We have all suffered setbacks and losses in our lives. We have all been knocked down. This is nothing new. Losing doesn’t make us special. Not everybody will get back up. But the ones that do, they are the true champions of life. The true strength of a person is revealed in the struggle. It is in getting back up.

Emperor’s Log #24: If Possible, You Can Do It

I know my son is only nine. And maybe he is a little too young for the lectures and consistent push to become better. But I take the responsibility as a father very serious. If I don’t push him now, who will? If he doesn’t learn these lessons early in life, will he be like me and learn them way too late? Looking back, I wish I had someone to push me when I was his age. I wish there was someone that explained to me the why’s and the reasoning. Mostly, I remember the “do this” and more often “don’t do that” commands. And though those rules helped, the logic behind them would have been of far greater benefit.

It was another sub-par wrestling practice. Alec went through the drills half-heartedly. He was distracted, emotionally uninvested, and lacking a positive energy. It was every coach’s frustration. When it came down to the actual wrestling at the end of the session, my bigger, stronger, and fitter son lost every time. EVERY TIME! He was frustrated and knew another lecture was coming. What did we talk about?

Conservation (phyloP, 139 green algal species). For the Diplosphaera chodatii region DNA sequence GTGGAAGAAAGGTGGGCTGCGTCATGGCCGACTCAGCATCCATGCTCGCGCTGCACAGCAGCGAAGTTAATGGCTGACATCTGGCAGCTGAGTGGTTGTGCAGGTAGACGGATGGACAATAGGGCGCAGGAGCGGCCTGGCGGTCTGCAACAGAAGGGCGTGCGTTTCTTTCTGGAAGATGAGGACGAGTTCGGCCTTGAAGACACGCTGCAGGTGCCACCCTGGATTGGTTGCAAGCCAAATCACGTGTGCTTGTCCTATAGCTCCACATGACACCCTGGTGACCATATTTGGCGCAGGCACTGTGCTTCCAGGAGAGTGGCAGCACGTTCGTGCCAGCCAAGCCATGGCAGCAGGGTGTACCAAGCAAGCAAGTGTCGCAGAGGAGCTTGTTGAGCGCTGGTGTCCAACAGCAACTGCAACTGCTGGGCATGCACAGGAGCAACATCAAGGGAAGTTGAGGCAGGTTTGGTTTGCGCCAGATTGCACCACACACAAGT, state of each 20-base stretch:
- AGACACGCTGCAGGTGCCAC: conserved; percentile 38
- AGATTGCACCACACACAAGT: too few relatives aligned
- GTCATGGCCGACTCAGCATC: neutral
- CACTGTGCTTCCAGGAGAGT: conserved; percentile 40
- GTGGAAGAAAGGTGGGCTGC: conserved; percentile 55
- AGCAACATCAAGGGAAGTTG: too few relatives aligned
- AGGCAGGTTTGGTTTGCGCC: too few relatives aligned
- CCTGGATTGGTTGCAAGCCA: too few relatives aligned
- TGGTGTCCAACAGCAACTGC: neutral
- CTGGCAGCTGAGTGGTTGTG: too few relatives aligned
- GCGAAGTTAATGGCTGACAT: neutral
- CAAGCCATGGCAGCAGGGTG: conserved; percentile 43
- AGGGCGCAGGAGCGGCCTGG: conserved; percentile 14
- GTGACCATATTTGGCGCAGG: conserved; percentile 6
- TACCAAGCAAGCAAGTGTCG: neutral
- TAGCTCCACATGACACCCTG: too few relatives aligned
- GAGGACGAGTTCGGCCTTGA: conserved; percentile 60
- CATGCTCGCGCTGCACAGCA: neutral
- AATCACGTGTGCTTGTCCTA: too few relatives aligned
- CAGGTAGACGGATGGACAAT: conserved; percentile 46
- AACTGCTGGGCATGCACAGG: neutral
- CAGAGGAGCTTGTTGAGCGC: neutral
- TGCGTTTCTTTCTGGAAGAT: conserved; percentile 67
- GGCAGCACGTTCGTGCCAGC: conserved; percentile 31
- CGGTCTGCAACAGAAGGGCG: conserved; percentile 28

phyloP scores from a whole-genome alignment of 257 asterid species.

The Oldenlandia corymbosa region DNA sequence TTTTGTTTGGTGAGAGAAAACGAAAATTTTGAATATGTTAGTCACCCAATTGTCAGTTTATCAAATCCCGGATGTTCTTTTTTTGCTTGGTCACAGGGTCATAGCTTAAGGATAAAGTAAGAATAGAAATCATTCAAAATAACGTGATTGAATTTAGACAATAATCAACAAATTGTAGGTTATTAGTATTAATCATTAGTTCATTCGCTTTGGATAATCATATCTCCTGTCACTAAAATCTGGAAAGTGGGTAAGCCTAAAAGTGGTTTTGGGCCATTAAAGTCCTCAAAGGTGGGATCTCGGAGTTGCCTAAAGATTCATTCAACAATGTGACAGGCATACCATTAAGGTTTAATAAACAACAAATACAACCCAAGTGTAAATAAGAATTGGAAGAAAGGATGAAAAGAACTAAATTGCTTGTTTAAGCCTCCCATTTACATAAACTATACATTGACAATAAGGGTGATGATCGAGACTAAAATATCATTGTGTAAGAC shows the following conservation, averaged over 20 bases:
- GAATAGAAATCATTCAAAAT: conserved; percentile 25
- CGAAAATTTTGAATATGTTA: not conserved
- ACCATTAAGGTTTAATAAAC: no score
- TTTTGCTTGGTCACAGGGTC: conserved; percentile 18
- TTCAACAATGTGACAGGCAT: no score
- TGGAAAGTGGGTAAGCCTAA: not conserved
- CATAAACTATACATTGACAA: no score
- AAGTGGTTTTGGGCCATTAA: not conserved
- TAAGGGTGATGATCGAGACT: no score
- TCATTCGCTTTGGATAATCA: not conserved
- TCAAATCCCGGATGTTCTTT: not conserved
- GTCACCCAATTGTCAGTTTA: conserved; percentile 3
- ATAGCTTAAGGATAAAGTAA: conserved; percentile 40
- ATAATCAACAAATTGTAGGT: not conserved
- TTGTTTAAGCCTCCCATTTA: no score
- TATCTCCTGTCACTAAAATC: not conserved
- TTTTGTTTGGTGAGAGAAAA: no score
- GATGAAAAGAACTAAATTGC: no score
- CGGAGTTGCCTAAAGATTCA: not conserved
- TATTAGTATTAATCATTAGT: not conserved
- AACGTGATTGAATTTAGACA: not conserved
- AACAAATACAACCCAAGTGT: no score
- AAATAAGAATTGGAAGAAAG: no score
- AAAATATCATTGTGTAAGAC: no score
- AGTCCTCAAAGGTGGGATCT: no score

Everything Matters.

The drills, the practices, what one eats, drinks, reads, and watches matter. The little things that seem unimportant—they matter. How we do the little things in life will ultimately determine how we do the big things. When Alec tells me that he wants to be a professional soccer player when he grows up, he is basically telling me that he wants to be in the top .001% of soccer players in the world. Well, that is elite, and elite players don’t practice half-heartedly, regardless of the sport.

One sport helps the other.

Wrestling and soccer are on the opposite ends of the sporting spectrum. Since these are the two sports Alec plays, we need to find the commonality between them. How can one improve the performance of the other?